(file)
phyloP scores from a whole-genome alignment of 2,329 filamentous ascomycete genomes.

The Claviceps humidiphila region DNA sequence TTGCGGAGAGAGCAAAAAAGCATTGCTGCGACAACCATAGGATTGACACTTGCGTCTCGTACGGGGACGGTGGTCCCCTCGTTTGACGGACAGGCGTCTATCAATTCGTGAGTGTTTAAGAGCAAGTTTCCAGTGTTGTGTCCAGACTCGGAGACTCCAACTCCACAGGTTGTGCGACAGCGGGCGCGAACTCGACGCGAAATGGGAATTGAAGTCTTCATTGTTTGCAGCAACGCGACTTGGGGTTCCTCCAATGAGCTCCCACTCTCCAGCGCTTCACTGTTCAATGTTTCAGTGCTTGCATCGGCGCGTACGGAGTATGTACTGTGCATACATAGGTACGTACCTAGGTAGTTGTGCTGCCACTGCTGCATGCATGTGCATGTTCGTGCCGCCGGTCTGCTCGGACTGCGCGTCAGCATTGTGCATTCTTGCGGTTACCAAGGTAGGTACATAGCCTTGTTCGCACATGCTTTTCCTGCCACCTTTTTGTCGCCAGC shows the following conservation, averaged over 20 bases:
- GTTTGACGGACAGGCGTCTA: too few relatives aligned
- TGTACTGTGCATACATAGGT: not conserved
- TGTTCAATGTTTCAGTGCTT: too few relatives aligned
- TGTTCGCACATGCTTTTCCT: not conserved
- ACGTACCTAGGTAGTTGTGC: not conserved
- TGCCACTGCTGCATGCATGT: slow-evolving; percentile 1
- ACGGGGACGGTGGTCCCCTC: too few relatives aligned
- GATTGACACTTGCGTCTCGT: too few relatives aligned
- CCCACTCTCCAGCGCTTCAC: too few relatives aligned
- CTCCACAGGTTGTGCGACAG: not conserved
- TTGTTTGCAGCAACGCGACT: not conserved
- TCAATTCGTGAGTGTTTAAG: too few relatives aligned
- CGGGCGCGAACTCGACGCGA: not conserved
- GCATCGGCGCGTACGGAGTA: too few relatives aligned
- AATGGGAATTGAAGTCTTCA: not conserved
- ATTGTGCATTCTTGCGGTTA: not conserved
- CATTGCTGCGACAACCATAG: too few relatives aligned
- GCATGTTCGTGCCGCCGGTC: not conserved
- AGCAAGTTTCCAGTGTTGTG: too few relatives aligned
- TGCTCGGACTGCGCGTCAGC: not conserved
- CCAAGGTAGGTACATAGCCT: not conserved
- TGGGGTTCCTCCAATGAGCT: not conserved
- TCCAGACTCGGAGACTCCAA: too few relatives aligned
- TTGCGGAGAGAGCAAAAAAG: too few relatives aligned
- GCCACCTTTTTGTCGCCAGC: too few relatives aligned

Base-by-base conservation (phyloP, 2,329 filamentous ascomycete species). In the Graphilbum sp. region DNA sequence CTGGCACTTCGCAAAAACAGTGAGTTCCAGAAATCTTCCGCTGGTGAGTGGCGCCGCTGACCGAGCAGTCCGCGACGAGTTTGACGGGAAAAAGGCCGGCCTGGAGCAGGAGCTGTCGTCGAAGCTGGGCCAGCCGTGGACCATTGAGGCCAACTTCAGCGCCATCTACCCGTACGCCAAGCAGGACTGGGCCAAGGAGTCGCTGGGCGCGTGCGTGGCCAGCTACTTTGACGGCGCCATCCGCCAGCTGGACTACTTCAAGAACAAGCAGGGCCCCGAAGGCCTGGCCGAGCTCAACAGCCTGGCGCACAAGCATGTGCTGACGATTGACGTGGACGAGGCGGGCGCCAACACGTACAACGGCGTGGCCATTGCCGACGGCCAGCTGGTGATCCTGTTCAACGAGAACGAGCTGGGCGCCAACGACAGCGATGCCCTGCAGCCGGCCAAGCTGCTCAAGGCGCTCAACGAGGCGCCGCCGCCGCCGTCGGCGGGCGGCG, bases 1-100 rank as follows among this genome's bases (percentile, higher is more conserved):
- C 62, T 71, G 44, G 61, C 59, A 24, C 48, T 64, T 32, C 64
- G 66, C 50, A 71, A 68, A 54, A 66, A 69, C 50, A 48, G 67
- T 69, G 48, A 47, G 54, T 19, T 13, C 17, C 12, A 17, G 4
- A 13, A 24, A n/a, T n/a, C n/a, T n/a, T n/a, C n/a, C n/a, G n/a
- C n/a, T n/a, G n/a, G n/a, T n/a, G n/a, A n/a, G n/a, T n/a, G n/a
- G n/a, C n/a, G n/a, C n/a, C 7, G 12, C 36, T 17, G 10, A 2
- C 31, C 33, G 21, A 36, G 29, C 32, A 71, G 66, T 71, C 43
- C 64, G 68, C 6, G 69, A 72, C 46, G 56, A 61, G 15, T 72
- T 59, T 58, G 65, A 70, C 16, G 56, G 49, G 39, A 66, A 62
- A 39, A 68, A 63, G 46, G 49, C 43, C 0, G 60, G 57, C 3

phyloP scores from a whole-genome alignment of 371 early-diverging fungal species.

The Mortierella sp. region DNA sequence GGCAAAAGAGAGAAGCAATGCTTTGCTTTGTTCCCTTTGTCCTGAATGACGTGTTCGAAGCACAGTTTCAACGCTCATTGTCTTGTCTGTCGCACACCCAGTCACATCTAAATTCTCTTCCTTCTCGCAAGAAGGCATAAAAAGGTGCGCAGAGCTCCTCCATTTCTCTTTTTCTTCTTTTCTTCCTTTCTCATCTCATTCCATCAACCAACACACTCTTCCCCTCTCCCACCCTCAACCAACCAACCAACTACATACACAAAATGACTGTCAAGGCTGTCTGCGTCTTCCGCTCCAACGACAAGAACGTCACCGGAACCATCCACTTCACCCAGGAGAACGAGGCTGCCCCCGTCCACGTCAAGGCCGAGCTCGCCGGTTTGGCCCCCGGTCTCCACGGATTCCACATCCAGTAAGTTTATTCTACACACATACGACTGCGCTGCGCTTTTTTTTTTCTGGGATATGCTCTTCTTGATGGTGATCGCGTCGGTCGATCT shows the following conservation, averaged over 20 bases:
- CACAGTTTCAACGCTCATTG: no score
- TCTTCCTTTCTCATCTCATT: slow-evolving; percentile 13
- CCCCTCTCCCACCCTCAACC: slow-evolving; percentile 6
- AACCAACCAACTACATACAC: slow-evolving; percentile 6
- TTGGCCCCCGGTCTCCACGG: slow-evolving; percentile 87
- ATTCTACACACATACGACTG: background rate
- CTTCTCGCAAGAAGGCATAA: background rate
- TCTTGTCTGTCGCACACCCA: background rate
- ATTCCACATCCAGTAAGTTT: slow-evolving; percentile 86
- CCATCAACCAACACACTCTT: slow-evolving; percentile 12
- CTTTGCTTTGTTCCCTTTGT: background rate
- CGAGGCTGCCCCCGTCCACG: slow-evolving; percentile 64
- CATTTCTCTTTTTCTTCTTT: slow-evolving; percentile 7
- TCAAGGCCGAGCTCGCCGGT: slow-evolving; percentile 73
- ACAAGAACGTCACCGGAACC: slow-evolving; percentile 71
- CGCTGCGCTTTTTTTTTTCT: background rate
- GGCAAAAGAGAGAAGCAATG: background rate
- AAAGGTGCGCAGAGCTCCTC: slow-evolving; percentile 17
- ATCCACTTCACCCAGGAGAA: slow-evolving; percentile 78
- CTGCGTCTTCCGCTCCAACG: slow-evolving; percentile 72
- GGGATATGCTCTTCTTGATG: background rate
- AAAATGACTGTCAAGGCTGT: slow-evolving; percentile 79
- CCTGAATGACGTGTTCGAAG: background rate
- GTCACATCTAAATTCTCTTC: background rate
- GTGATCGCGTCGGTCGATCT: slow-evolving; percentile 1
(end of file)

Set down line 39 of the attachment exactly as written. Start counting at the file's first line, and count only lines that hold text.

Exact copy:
phyloP scores from a whole-genome alignment of 371 early-diverging fungal species.